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Help Yourself in the Checkout Line

Updated on January 8, 2017

At the Check Out Counter

By photo taken by flickr user Young in Panama (flickr) [CC-BY-2.0 (http://creativecommons.org/licenses/by/2.0)], via Wikimedia Commons
By photo taken by flickr user Young in Panama (flickr) [CC-BY-2.0 (http://creativecommons.org/licenses/by/2.0)], via Wikimedia Commons

Shopping Tips

Grocery Shopping Tips for the Wheelchair Bound

Tired Of Taking Too Long at the Grocery Store?

Are you tired of taking too long at the checkout counter of your grocery store? Do you hate it when you get home to find your eggs broken and your bread flattened out?

There is no reason why your grocery shopping trip should be a cause for anxiety. Follow these few simple steps and you can greatly improve your check shopping experience:

If you are planning to buy more than a few groceries, bring someone with you and push two carts. Lets face it, if you fill your cart to the brim without planning ahead, you will have absolutely no control over how it is packed back into the cart at the end of your shopping trip. If you can push two carts around the store, you can decide more easily which order groceries get put on the conveyor belt at the checkout stand.

Have your coupons ready. Also, you should check to make sure your money or your cards are with you before you fill the cart. Nothing is as annoying as filling a cart full of food, loading it on the belt, waiting for the cashier to check it out and then realizing that you can't pay because you left your money at home. Also, it helps if you have a way to separate the coupons you are going to use from the ones that you need to put away.

Look to the end of the checkout stand to see if it narrows. If the belt is wider than the place where the food will pass through the scanner, then filling it to its capacity can cause jam ups or force your food to fall to the floor as it tries to fit through the pass. Load your food so that it either is in line with the scanner pass through, or so that it has room to move around naturally.

Load heavy, bulky packages first. These can serve as a base for stacking other food in the cart in a way that will make it stable. It wil also fit better and have less chance for breakage if the heavy stuff is on the bottom.

Put things packed in glass either on the bottom or in the middle. If you put glass bottles on top of a loaded cart there is a very good chance that you will lose them before you get home. They will slide off and break, and if they do it after you have left the store, the store will not replace them for you.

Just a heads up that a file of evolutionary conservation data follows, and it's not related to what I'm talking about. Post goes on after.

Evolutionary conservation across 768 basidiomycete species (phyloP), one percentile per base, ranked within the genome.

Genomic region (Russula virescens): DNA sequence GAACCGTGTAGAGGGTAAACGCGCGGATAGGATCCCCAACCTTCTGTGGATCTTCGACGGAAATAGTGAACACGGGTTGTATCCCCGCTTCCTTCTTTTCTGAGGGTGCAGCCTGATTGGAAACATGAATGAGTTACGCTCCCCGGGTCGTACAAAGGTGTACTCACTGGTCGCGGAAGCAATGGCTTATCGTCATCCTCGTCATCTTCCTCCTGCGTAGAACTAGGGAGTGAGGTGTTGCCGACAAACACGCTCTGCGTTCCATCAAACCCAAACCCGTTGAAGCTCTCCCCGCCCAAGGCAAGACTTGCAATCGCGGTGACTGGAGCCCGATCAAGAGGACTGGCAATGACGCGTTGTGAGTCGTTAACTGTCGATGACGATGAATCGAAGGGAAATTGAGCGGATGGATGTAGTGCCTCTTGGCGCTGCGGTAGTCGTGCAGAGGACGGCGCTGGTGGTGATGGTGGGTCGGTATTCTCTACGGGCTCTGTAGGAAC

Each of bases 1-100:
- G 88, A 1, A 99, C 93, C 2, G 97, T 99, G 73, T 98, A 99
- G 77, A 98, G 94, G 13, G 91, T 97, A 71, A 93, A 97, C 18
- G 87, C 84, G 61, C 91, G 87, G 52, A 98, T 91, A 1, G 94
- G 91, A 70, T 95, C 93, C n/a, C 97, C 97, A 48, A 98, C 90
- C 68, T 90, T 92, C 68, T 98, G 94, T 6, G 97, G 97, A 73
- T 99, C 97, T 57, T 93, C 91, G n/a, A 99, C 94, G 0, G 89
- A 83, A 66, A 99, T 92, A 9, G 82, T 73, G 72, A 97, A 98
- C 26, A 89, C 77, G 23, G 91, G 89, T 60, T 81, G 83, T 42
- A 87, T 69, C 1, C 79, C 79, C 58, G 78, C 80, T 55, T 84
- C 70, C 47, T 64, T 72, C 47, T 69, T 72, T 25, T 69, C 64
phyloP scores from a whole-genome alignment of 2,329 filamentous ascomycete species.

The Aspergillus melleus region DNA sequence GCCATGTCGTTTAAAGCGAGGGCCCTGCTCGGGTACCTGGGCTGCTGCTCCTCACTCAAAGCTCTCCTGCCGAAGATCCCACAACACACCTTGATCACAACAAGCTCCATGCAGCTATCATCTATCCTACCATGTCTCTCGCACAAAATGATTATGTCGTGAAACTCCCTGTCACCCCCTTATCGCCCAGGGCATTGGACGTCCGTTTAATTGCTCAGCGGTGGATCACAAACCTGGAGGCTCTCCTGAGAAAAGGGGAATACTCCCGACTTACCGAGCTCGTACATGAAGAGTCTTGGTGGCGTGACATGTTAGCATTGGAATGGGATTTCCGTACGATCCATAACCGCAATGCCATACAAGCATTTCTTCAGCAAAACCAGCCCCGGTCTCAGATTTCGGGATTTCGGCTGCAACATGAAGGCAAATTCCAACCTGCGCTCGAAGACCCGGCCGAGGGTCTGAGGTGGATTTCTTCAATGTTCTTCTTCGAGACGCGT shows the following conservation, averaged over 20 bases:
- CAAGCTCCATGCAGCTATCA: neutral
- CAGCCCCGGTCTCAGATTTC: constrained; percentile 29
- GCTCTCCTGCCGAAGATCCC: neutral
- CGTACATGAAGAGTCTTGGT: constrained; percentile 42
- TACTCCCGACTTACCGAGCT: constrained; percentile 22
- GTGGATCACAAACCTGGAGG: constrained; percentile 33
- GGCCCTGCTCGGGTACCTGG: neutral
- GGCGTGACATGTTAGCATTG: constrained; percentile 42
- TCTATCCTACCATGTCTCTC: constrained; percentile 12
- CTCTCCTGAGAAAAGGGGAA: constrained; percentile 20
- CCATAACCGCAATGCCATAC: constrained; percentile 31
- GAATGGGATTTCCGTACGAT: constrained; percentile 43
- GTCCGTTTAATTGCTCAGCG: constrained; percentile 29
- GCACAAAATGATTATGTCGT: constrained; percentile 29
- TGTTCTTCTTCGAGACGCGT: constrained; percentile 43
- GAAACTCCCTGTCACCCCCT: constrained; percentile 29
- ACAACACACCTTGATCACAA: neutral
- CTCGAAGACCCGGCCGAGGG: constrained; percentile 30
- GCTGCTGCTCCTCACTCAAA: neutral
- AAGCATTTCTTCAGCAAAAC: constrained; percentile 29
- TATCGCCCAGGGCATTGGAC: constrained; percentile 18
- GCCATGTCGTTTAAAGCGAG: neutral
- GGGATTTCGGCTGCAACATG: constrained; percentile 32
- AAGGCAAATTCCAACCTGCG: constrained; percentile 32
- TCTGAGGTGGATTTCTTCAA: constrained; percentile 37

Put your bread, cake and eggs in the cart last. These things are so fragile that the they need to be on top of the pile. Make sure the eggs are in a secure position, and make sure that nothing is on top of your bread.

Follow these tips regardless of whether you shop at a store that bags for you or makes you bag for yourself. These are all common sense tips that are often overlooked by shoppers, but if you follow them your grocery shopping trip will be greatly enhanced.

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Rainbow Grocery Cooperative

By Yusuke Kawasaki (http://www.flickr.com/photos/u-suke/6945393297/) [CC-BY-2.0 (http://creativecommons.org/licenses/by/2.0)], via Wikimedia Commons
By Yusuke Kawasaki (http://www.flickr.com/photos/u-suke/6945393297/) [CC-BY-2.0 (http://creativecommons.org/licenses/by/2.0)], via Wikimedia Commons

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    • profile image

      Victor 2 years ago

      Yes and no. I have a library card, and I boorrw books regularly. (You don't read about my bookmobile?) However, anyone running the bookmobile knows me and I'm in the computer, so the card lies pristine at the bottom of my book bag.So let me ask, do you *like* browsing through the library?

    • RTalloni profile image

      RTalloni 7 years ago from the short journey

      Good tips to keep in mind!

    • purpleveil profile image
      Author

      Vanessa Kristovich 7 years ago from Vineland,NJ

      Thanks for the comment.

      Yes, this is true. There are a lot of things that can affect the speed at which the checker is working. WIC orders take a lot of time because they have to be precise or the government will not reimburse the store. People with a lot of coupons can really slow a line down because the coupons need to be verified. And some of the smaller grocery stores only have one cashier with a couple of floor workers as back up, and tht can be exhausting. And occasionally you will het behind a customer that is so picky that they keep rearranging their cart while you are trying to check them out. So, yes, if there are lines to choose from you can help yourself a lot if you can identify which one is the faster miving one.

    • profile image

      Charles Miller 7 years ago

      Great information!

      I also find that taking a few seconds to watch how fast the grocery clerk is working can be a great indicator.

      If they're moving slowly, that line will move slowly.

      If they're moving quickly, chances are the line will as well.

    • purpleveil profile image
      Author

      Vanessa Kristovich 7 years ago from Vineland,NJ

      Do you have a harrowing experience at the grocery store check out line that you would like to share? Post your stories here. As an experienced shopper and an experienced cashier, I may have more advice to share that I didn't think to include in the main article.